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An inference which wants to be explained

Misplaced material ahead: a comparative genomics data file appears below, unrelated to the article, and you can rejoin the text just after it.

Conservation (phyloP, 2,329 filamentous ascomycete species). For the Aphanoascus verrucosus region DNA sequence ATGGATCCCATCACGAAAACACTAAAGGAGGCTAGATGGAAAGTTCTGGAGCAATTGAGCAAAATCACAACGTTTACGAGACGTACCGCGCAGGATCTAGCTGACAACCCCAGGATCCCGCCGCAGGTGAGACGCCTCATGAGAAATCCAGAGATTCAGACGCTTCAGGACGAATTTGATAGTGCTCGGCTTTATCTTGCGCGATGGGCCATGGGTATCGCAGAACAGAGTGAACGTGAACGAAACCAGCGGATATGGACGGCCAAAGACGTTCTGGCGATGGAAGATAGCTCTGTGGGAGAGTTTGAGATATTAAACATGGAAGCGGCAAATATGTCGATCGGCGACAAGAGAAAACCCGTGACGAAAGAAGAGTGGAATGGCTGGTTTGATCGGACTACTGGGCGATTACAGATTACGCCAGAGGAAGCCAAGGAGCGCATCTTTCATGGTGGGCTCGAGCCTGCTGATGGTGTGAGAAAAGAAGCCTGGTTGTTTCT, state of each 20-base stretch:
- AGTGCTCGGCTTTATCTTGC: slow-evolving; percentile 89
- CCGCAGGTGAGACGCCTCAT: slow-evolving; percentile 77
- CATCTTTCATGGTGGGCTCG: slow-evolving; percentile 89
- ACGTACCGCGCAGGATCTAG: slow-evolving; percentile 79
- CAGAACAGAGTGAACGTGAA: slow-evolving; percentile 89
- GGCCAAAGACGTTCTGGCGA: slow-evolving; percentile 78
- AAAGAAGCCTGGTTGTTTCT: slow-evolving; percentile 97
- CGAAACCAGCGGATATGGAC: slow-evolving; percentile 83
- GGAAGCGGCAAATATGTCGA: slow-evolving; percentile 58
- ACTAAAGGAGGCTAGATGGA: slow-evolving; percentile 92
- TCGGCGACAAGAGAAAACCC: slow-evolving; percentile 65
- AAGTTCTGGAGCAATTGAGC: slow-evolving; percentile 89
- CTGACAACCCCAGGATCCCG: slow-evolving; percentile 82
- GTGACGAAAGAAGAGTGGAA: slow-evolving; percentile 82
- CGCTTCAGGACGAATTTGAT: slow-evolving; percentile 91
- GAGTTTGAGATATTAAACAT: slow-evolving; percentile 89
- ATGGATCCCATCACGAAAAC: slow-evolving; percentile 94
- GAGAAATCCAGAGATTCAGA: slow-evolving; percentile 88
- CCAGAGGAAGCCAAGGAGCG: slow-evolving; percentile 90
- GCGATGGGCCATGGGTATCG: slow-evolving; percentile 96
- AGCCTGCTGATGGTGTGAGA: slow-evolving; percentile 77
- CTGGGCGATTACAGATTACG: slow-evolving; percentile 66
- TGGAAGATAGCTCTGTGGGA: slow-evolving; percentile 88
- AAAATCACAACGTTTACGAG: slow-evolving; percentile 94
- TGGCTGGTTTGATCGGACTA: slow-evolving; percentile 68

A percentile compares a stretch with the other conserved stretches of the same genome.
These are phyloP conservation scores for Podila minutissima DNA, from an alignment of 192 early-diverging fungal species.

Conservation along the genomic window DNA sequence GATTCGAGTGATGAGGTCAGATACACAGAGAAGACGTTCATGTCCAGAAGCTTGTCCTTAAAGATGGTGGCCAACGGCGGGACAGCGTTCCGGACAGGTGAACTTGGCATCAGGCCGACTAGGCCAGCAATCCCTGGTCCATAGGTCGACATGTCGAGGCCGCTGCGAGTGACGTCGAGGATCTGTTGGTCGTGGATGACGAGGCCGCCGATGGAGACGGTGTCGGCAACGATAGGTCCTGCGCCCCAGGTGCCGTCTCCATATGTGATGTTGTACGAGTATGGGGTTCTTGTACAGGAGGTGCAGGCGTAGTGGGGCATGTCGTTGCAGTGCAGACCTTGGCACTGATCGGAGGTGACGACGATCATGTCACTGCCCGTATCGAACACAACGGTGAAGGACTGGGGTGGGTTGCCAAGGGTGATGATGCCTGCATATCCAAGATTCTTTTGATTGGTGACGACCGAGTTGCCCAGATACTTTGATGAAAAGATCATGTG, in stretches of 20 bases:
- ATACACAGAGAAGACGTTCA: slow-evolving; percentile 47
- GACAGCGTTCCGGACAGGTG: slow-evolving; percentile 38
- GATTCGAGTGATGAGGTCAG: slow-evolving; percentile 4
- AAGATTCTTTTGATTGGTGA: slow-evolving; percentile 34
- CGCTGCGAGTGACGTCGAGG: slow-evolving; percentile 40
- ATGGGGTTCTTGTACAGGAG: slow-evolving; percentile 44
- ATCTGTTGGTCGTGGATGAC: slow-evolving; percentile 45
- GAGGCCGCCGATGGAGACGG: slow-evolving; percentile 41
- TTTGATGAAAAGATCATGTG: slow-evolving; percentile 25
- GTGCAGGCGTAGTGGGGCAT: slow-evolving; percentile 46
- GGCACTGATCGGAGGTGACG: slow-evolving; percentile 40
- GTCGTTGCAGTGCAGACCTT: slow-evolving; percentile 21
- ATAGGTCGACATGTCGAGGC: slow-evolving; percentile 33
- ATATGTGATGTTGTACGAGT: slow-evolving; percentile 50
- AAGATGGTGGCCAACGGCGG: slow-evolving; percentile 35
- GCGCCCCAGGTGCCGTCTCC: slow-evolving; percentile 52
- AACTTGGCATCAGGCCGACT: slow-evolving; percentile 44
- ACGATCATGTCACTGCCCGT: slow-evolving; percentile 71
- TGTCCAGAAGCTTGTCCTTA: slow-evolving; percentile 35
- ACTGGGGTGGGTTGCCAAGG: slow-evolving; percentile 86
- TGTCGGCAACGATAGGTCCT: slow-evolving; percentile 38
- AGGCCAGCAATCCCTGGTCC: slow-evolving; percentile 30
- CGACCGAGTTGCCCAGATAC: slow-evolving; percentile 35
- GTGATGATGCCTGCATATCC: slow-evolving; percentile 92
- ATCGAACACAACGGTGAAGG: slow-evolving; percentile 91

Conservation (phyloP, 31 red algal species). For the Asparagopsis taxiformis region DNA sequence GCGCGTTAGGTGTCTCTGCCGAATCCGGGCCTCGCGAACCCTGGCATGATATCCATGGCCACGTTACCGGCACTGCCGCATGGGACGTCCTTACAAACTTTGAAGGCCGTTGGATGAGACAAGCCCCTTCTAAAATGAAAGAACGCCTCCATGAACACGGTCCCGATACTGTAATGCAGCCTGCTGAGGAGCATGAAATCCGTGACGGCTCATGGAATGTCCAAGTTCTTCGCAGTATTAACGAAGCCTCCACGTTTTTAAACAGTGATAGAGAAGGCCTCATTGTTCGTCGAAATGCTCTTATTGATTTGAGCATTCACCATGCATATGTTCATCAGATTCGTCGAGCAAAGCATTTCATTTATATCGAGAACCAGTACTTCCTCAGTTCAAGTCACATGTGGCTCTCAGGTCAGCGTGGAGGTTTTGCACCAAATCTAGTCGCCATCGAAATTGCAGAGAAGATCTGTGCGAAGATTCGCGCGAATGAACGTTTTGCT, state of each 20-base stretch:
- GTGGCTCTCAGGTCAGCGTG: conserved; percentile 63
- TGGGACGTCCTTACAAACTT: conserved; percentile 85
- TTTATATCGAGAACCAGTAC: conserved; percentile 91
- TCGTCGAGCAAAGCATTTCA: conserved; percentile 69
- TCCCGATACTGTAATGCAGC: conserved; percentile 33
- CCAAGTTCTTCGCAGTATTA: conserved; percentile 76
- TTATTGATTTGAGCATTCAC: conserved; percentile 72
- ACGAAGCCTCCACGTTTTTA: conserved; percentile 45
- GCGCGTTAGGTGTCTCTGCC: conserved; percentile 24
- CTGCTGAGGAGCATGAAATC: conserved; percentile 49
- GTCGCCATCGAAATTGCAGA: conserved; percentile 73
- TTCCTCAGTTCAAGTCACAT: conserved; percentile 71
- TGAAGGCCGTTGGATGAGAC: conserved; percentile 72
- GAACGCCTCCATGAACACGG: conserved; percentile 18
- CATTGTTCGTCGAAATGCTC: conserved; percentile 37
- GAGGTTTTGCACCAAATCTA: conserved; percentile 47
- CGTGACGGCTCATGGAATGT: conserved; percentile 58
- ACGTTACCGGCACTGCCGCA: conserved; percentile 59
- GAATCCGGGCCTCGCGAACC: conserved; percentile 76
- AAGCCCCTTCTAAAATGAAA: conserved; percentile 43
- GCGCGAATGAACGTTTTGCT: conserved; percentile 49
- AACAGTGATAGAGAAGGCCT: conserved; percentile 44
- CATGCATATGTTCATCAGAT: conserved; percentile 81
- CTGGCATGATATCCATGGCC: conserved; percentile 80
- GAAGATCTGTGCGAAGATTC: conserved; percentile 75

Our senses inform us of the colour, weight, and consistence of bread; but neither sense nor reason can ever inform us of those qualities which fit it for the nourishment and support of a human body. Sight or feeling conveys an idea of the actual motion of bodies; but as to that wonderful force or power, which would carry on a moving body for ever in a con­tinued change of place, and which bodies never lose but by communicating it to others; of this we cannot form the most distant conception. But notwithstanding this ignorance of natural powers and principles, we always presume, when we see like sensible qualities, that they have like secret powers, and expect that effects, similar to those which we have experienced, will follow from them. If a body of like colour and consistence with that bread, which we have formerly eat, be presented to us, we make no scruple of repeating the experiment, and foresee, with certainty, like nourishment and support. Now this is a process of the mind or thought, of which I would willingly know the foundation. It is allowed on all hands that there is no known connection between the sensible qualities and the secret powers; and consequently, that the mind is not led to form such a conclusion concerning their constant and regular conjunction, by any­thing which it knows of their nature. As to past Experience, it can be allowed to give direct and certain information of those precise objects only, and that precise period of time, which fell under its cognizance: but why this experience should be exten­ded to future times, and to other objects, which for aught we know, may be only in appearance similar; this is the main question on which I would insist. The bread, which I formerly eat, nourished me; that is, a body of such sensible qual­ities was, at that time, endued with such secret powers; but does it follow, that other bread must also nourish me at an­other time, and that like sensible qualities must always be attended with like secret powers? The consequence seems nowise necessary. At least, it must be acknowledged that there is here a consequence drawn by the mind, that there is a certain step taken; a process of thought, and an inference, which wants to be explained. [19-20]

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